For leaf fitting using NURBS, leaf area is calculated by the sum of each partial area according to fitting surface mesh. Santos [119] and Hu [32] used NURBS to calculate mint and poplars area, and the results were very accurate. It is relatively simple to get the whole plant area with needless segmentation, Bao [13] converted point clouds into triangle mesh, reconstructed surface with PCL, and the plant surface area was approximated by the sum of areas of all triangles in the mesh. When a voxel grid or octree reconstructs the plant, a sequential cluster connecting algorithm and subsequent refinement steps need to be carried out to segment the leaf, then voxel grid or octree is converted into point cloud for piece-wise fitting of leaf planes [120]. Scharr [55] used volume carving to make 3D maize reconstruction and leaf area was calculated by a sequence of segmentation algorithms. In addition, the marching cubes algorithm [121] can also calculate the area of a voxel or octree by fitting a mesh surface.

3.5.3. Plant Area Density (PAD)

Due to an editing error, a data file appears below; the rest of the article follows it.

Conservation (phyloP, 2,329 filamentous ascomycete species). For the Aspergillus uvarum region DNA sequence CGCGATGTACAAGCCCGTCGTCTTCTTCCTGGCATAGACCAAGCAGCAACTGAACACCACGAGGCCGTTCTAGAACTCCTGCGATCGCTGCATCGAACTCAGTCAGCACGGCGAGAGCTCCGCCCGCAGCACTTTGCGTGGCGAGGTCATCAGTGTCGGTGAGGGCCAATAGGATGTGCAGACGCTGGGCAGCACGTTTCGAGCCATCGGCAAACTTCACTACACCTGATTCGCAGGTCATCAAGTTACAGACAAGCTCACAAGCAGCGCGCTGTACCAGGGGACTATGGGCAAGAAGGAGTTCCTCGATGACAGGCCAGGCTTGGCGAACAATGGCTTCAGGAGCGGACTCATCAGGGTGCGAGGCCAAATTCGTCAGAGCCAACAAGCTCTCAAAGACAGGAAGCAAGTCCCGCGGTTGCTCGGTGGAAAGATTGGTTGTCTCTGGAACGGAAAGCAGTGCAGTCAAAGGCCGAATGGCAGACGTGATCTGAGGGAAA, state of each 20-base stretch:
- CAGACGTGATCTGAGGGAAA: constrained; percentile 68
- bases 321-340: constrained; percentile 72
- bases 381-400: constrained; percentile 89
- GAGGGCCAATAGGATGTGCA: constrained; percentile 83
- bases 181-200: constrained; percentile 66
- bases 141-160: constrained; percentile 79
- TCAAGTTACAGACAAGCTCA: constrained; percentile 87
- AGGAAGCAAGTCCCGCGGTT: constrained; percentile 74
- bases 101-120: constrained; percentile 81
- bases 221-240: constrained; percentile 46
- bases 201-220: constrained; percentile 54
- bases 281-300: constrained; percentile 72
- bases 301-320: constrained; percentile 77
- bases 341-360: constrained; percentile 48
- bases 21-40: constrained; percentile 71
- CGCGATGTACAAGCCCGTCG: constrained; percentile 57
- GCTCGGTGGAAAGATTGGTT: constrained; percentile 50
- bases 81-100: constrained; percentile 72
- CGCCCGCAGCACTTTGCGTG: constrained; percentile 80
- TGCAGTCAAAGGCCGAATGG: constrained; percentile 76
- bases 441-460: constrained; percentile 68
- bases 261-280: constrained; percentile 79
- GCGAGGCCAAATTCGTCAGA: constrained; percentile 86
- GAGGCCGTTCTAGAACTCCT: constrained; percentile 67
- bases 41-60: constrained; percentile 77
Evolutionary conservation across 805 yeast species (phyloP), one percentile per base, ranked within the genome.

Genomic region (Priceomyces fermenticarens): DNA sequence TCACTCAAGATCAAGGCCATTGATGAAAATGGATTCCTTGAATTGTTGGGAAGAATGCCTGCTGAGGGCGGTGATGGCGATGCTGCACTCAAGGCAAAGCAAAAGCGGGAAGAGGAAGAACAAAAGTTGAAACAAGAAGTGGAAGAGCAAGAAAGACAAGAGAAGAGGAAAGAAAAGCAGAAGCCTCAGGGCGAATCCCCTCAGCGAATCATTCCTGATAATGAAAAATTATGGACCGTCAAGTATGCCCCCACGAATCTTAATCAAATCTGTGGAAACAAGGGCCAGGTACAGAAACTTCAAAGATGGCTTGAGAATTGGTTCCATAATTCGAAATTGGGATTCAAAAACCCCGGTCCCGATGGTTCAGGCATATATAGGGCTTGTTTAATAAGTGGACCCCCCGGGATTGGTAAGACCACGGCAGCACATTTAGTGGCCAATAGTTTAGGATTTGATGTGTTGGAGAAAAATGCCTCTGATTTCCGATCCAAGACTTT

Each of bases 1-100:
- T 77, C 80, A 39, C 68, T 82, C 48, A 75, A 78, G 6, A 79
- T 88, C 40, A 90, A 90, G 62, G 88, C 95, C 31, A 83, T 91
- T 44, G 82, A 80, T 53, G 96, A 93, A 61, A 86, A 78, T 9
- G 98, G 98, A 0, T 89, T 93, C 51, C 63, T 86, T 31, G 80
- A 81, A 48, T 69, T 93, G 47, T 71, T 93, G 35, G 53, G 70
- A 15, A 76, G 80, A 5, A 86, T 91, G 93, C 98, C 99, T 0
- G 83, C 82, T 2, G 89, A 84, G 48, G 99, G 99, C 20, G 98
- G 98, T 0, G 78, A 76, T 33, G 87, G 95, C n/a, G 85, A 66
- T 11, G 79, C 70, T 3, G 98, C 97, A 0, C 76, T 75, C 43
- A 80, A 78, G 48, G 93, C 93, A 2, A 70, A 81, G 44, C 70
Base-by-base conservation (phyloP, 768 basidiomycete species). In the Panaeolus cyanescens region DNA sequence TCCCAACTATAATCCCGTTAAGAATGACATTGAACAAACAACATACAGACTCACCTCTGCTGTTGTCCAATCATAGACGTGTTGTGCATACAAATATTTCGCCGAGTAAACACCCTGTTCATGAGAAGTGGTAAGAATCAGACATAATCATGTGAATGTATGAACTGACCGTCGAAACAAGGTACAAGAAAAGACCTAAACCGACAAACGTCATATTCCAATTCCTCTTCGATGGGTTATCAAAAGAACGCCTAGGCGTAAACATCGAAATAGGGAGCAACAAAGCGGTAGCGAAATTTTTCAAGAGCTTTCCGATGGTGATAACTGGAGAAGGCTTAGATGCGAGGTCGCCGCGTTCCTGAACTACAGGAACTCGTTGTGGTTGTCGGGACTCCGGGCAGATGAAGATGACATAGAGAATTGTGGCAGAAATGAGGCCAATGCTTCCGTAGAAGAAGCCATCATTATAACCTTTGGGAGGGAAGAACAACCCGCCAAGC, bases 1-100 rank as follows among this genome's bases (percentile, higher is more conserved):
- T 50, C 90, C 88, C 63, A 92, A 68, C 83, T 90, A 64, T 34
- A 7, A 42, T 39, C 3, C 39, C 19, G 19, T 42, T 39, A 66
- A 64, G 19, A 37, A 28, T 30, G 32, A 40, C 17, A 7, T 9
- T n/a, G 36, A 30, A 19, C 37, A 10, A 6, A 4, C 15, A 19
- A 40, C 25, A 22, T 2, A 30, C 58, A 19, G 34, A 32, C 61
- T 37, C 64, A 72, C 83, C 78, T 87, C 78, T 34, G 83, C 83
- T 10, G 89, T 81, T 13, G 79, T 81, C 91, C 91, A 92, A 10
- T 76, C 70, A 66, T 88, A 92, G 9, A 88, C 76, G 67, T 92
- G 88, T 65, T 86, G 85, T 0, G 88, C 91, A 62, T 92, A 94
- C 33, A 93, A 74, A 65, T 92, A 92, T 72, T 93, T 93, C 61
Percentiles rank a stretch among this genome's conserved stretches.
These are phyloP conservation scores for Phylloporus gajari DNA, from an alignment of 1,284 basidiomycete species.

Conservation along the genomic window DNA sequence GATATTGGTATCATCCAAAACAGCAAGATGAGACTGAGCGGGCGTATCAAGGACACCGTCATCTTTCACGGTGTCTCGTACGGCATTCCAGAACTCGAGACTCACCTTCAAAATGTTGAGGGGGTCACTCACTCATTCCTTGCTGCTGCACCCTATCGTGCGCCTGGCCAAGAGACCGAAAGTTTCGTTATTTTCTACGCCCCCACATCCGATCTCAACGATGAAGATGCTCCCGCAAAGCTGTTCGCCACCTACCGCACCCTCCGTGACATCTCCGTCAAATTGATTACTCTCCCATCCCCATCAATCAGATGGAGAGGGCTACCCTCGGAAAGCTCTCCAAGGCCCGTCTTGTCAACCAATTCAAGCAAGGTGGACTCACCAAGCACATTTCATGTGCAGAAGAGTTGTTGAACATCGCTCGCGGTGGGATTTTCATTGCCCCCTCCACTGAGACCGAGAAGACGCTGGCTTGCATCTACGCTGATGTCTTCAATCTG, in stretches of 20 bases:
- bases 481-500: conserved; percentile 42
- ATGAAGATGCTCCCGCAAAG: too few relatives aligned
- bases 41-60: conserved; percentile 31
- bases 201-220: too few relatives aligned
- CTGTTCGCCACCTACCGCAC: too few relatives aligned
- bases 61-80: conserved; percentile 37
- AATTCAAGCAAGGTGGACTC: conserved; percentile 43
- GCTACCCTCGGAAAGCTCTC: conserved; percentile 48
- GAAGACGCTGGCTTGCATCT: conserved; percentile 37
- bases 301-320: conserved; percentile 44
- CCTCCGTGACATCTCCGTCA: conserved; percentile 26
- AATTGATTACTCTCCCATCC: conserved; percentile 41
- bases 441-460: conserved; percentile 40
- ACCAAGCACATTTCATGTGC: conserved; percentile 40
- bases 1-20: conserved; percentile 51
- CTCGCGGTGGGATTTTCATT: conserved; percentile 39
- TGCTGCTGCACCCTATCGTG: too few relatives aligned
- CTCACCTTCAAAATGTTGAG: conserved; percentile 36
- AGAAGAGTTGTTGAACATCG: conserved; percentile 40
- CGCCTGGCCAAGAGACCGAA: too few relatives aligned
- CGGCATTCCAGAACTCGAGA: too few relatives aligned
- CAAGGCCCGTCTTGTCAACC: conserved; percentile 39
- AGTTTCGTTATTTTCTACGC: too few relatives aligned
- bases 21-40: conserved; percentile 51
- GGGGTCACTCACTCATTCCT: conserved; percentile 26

The notion of plant area density (PAD) is easy to understand, which is defined as canopy area per unit of ground area. So the device for generating points of data needs to have a broad-scale survey range, and as such, handheld laser scanner and airborne laser scanner (ALS) remote sensing are often used. As a result of large quantities of data for broad-scale plant area measurement, point cloud segmentation and reconstruction are complex and difficult, so PAD is estimated based on the VCP [116] method by converting point clouds into a voxel-based three-dimensional model. Song [122] used an airborne laser scanner estimate tree PAD, and PAD was computed with the VCP method. Table 9 and Table 10 shows the 3D reconstruction of plants and the analysis of the structure index using single and multiple measurement methods.